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Luborsky, L. (2000). Psychoanalysis and Empirical Research: A Reconciliation. Changing Ideas In A Changing World: The Revolution in Psychoanalysis. Essays in Honour of Arnold Cooper, 149-154.

Luborsky, L. (2000). Psychoanalysis and Empirical Research. Changing Ideas In A Changing World: The Revolution in Psychoanalysis. Essays in Honour of Arnold Cooper, 149-154

Psychoanalysis and Empirical Research: A Reconciliation Book Information Previous Up Next

Lester Luborsky, Ph.D.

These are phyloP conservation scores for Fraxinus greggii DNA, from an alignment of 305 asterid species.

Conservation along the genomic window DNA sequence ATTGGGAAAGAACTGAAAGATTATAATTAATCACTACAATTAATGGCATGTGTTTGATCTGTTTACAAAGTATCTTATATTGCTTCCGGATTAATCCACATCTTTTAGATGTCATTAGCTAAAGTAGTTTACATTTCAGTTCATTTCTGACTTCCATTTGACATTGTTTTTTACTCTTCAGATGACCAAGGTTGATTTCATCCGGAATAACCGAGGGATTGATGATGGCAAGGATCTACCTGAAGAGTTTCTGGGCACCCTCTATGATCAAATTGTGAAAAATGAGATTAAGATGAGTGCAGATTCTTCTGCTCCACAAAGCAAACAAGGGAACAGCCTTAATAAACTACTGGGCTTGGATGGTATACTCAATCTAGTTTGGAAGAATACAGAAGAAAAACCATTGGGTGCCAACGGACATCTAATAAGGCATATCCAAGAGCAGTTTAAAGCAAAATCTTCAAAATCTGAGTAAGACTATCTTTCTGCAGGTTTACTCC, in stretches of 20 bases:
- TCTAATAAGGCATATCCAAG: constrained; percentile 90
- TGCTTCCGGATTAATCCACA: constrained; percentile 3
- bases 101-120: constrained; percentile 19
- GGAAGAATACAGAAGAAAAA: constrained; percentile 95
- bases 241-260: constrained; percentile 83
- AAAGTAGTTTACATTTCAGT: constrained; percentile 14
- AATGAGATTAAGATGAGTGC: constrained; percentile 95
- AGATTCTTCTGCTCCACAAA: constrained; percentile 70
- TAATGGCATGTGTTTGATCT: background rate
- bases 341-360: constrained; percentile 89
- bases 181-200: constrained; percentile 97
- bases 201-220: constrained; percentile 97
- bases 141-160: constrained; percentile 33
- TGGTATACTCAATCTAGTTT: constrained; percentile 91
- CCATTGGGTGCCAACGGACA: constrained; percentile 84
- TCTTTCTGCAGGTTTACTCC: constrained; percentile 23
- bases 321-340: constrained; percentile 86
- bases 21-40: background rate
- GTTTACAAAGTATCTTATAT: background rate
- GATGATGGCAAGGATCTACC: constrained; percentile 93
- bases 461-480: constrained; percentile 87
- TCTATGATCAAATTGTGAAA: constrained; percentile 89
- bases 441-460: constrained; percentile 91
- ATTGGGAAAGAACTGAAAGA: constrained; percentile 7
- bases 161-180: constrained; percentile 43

There are good historical reasons for the long neglect of empirical research by psychoanalysts. From the point of view of psychoanalysis, empirical research has long been seen as an unnecessary, difficult to comprehend, and even unwelcome intruder. One pattern-setting example of this view occurred in the 1930s. A psychologist in St. Louis, Saul Rozenzweig, in a famous correspondence with Freud, sent Freud some reprints of empirical studies demonstrating the operation of repression. Freud replied that these were interesting, but that he had his own methods of doing things, and that the method presented by Rozenzweig was unnecessary: I cannot put much value on these confirmations because the wealth of reliable observations make them independent of experimental verification. Still, it can do no harm (quoted in Luborsky & Spence, 1971, p. 408; Mackinnon & Duke, 1962). Consistent with Freud's response, the neglect of empirical research comes from psychoanalysis's traditional reliance on single case analyses and clinical-theoretical inferences based on what the patient says and does (and Freud may even have been right about these particular supposed analogues of repression called to his attention by Rozenzweig).

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